The second article, also basically on
the song, is published in the Journal of the Evangelical Theology Society
in 1981, volume 24; its title is “The Old Testament Love Songs and Their Use in
the New Testament.” Now, it deals both with the Song of Solomon and with the
other Old Testament love songs—Isaiah 5, Psalm 45-- and gives us some methods
or some tools for deciding how we interpret the Old Testament love songs, How
can we deal with them? I use as the basis for that how the songs are treated
in the New Testament. And as I indicated earlier in our discussion, if
the biblical record makes it clear, then it’s clear. The Psalm 45--Hebrews 1
relationship is an example there.
And then the final article doesn’t deal directly with the Song of Solomon, but it does deal with a broad problem of the inspiration of Scripture and the place of these various book in the canon. This was published in December of 1982, volume 25. The title is “The Love Poetry Genre in the Old Testament in the Ancient Near East: Another Look at Inspiration.” And it deals with how we deal with these texts and how the biblical material dealt with them as well. Those are specifically on the Song.
Now there are a number of commentaries on the Song, let me mention two or three of them here for you--some quite elaborate, some not so elaborate. Marvin Pope in the Anchor Bible Series--monstrous volume on the Song of Songs; he goes everywhere and does everything. Complete translation, a large, lengthy section, about 140 pages on the interpretation of the Song of Solomon, and if Pope hasn’t covered it, you’re done when it comes to that. It is very, very extensive. I’ve suggested earlier, I think he’s not right on on his identification of the Song with the death motif, but it does a good job of dealing with the text. Another very important collection is Roland Murphy, who is a Catholic priest in the Hermeneia series, just titled “The Song of Songs.” Murphy is one of the outstanding scholars on the Song of Solomon, and the Hermeneia series is a good one. Murphy’s book is very, very useful. He’s got a good bibliography; he goes into a great deal of detail in the text. While his perspective and mine don’t jive all the way down the line, he certainly recognizes the natural interpretation of human sexuality as a very, very important part of this book and of this interpretation. Murphy, I think, deserves your attention if you’re serious about this study.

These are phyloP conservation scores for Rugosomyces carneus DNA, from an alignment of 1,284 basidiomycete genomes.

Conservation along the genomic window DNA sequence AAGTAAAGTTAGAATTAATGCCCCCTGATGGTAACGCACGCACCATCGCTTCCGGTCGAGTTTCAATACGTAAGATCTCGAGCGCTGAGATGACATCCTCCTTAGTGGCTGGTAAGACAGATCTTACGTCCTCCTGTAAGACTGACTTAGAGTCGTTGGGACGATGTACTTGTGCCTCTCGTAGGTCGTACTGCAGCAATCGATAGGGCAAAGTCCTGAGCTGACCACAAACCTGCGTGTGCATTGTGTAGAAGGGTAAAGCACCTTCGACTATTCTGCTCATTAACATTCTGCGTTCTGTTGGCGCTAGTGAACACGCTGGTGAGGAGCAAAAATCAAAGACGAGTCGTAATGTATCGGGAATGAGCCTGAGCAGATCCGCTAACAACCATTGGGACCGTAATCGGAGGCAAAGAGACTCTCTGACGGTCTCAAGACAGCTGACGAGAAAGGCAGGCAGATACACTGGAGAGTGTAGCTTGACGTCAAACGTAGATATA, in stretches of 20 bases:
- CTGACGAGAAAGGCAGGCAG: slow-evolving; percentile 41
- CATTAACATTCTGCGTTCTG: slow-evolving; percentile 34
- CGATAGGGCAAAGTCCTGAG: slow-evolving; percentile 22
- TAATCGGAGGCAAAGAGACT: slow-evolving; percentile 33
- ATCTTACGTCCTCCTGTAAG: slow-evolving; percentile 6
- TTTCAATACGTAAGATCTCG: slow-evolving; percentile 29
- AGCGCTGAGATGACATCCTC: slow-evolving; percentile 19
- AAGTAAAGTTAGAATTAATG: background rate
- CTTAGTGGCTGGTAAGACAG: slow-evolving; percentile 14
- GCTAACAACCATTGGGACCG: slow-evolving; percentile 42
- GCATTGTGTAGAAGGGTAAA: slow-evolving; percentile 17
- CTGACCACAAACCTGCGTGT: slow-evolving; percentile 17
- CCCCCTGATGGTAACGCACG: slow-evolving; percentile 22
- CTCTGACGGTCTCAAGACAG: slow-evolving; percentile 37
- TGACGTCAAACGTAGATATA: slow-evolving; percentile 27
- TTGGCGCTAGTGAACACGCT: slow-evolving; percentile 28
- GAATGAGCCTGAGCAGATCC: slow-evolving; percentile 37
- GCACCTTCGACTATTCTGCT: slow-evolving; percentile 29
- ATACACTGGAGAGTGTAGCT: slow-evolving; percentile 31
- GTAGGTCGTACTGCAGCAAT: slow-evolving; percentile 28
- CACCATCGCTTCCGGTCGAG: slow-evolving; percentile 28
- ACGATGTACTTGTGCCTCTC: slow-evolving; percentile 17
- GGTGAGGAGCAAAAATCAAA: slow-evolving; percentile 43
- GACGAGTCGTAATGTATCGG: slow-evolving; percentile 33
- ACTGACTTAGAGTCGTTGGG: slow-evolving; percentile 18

A number of others are also worthy of mention. Othmar Keel, The Song of Songs; this is published by Fortress Press. It’s in the Continental Commentary series. This series is primarily a collection of European commentaries translated into English. Very, very useful; has a number of illustrations. My one caveat with the text is, it’s so easy these days to photograph and scan these things; why bother with line drawings and the illustrations? But if you can get around that, it’s well worth looking at. He has a very good perspective on much of the commentary and comes down fairly much in the same category that this has concerns with our humanity and our sexuality. Three or four other short ones: J.A. Motyer, in The Bible Speaks Today series, his message of the Song of Songs—Motyer is the editor of the text of the Song, edited by Tom Gledhill. This is a little more popular, a little more easy to read than Keel, Murphy, or Pope. Perhaps it will be a little bit easier to read than my commentary, which is fairly detailed and specific. Gledhill’s work is very good and will certainly be worth your attention.